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The Use of Fish Scale Hormone Concentrations as a Non-Lethal Biomonitoring Tool in Teleost Fishes



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Teleost fish serve as an essential resource to the human population and thus their conservation is of extreme importance. In an effort to monitor the effects of anthropogenic activity in fishes, the quantification of cortisol as an indicator of increased stress is often employed. Cortisol is a glucocorticoid released by the hypothalamic-pituitary-inter-renal (HPI) axis in fishes in response to a stressor. Cortisol alongside other stress hormones then serves to equip the fish with the resources required to overcome the stressor. However, if this response is repeatedly engaged the state of stress can change from acute to chronic often resulting in adverse effects. Fish scales are durable calcified structures that can be sampled non-lethally from many fish species. Recently the fish scale has been shown to incorporate and store cortisol for long periods of time allowing it to serve as a medium for long-term stress assessments. This has now been accomplished in eight species of fish and recent studies have provided promising evidence for the use of fish scale cortisol concentration in the evaluation of a variety of chronic stressors. However, cortisol quantification alone is limited in its ability to diagnose chronic stress and thus my thesis research sought to investigate additional stress related hormones within the scale. The first two experiments quantified scale cortisol, cortisone and DHEA after a 14-day randomized stress protocol. In goldfish this resulted in significantly elevated circulating cortisol and cortisone and while these hormones were only somewhat elevated in the scales the scale cortisol:DHEA ratio was significantly elevated in stressed goldfish. By contrast, the same stress protocol significantly elevated scale but not serum concentrations of all three hormones in rainbow trout in the second experiment. The third experiment included cortisol, progesterone, testosterone and 11-ketotestosterone to allow for the evaluation of both chronic stress and associated effects on reproduction. Artificial elevation of cortisol, progesterone and testosterone using coconut oil implants produced many interactions both among different hormones and among the two sample media: serum and scale. It was found that injected progesterone and testosterone were converted to 11-ketotestosterone, the primary androgen in teleost fishes and that well-studied negative interactions between cortisol and androgens are also relevant to scale hormone analyses. While the roles and relationships between the hormones explored in these experiments as well as their partitioning from blood to scale still requires further investigation, fish scale hormone concentrations appear to provide a unique and useful tool for future biomonitoring efforts.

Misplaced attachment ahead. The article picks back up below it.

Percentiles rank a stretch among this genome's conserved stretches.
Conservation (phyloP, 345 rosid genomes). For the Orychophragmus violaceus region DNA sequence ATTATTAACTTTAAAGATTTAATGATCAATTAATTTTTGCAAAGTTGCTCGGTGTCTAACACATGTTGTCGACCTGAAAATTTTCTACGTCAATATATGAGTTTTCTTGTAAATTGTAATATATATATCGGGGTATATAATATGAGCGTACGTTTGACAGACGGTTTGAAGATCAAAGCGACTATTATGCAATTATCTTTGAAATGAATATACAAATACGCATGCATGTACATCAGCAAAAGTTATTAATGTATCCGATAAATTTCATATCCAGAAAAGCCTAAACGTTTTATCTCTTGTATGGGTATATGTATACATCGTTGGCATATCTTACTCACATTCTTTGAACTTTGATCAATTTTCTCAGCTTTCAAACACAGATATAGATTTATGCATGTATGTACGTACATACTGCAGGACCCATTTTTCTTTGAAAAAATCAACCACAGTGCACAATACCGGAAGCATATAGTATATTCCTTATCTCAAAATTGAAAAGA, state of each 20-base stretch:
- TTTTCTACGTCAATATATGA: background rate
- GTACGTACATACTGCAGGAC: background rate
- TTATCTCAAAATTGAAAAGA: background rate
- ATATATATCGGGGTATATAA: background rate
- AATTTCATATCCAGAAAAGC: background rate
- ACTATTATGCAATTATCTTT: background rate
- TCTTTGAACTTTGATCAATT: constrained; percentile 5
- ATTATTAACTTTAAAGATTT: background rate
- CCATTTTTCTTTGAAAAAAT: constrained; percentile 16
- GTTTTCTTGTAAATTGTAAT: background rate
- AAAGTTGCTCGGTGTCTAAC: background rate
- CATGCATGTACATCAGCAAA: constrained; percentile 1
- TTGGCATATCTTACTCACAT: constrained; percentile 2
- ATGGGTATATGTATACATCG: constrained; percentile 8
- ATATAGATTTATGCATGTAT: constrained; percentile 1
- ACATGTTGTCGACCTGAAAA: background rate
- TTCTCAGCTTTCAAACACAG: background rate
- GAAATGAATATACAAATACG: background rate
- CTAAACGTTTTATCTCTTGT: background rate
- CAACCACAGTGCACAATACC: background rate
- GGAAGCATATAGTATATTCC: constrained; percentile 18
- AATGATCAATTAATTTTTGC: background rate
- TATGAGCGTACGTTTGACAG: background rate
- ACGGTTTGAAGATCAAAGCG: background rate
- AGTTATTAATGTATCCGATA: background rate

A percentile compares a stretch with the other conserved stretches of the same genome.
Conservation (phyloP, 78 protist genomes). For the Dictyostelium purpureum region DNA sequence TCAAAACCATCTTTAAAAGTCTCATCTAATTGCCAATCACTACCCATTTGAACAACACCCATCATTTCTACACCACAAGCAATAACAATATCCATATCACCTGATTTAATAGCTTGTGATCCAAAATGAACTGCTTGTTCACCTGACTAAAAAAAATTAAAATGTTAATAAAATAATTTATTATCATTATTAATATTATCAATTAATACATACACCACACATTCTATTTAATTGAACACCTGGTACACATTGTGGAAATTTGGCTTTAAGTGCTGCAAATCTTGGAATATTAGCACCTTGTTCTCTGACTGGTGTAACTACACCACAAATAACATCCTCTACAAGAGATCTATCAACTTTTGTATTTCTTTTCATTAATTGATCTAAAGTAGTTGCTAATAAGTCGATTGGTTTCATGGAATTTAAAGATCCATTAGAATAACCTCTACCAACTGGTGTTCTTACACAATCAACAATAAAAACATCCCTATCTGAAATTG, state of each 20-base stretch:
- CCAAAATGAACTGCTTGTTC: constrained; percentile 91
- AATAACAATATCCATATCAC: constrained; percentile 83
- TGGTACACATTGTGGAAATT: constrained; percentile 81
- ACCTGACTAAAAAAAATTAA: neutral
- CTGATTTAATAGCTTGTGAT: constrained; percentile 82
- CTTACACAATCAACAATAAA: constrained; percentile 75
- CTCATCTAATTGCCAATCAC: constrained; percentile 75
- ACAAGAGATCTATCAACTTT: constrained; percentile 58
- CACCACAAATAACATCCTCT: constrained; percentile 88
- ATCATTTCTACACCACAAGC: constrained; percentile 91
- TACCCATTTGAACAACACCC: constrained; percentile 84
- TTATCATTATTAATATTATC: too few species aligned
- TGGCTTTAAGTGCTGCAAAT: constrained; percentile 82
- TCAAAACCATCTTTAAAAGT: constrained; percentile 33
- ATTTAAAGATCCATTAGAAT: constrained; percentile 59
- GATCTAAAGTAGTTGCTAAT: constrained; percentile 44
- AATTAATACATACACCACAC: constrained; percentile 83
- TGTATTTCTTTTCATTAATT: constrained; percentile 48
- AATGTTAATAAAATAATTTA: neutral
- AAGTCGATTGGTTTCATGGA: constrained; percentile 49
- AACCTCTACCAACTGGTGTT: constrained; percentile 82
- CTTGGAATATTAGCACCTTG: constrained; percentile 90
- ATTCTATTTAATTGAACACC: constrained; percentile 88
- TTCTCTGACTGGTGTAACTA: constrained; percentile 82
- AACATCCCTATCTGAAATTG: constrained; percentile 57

biomonitoring, conservation physiology, glucocorticoid, physiological stress, scale, steroid hormone



Master of Science (M.Sc.)


Toxicology Centre




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